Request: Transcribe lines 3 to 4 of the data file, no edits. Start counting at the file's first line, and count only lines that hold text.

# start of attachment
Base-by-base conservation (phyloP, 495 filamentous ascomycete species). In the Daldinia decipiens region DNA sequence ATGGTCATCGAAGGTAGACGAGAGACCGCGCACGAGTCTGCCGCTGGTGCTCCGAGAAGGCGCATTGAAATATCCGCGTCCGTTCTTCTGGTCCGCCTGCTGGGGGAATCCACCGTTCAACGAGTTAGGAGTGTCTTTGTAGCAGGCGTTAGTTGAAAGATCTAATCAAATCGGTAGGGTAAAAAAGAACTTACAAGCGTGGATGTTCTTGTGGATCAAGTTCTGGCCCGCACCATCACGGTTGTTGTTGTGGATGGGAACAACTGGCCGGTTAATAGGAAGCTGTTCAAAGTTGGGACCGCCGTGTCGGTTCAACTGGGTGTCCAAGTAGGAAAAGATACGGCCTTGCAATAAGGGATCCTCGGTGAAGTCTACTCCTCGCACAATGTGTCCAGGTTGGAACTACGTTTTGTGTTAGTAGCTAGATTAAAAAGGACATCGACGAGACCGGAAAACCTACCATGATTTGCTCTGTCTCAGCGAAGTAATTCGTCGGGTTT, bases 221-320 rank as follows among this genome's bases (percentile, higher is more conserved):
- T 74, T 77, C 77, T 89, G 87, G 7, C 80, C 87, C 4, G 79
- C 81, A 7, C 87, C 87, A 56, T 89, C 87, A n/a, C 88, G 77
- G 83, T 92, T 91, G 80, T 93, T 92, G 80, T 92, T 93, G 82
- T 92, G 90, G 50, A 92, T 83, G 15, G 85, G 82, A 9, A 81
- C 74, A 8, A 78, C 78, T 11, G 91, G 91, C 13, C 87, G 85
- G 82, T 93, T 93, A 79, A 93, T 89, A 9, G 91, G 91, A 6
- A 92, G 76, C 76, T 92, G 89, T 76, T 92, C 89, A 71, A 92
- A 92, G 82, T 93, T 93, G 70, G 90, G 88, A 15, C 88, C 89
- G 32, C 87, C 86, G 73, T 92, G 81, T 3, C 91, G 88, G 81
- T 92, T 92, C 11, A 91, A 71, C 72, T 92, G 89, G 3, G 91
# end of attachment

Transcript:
- C 81, A 7, C 87, C 87, A 56, T 89, C 87, A n/a, C 88, G 77
- G 83, T 92, T 91, G 80, T 93, T 92, G 80, T 92, T 93, G 82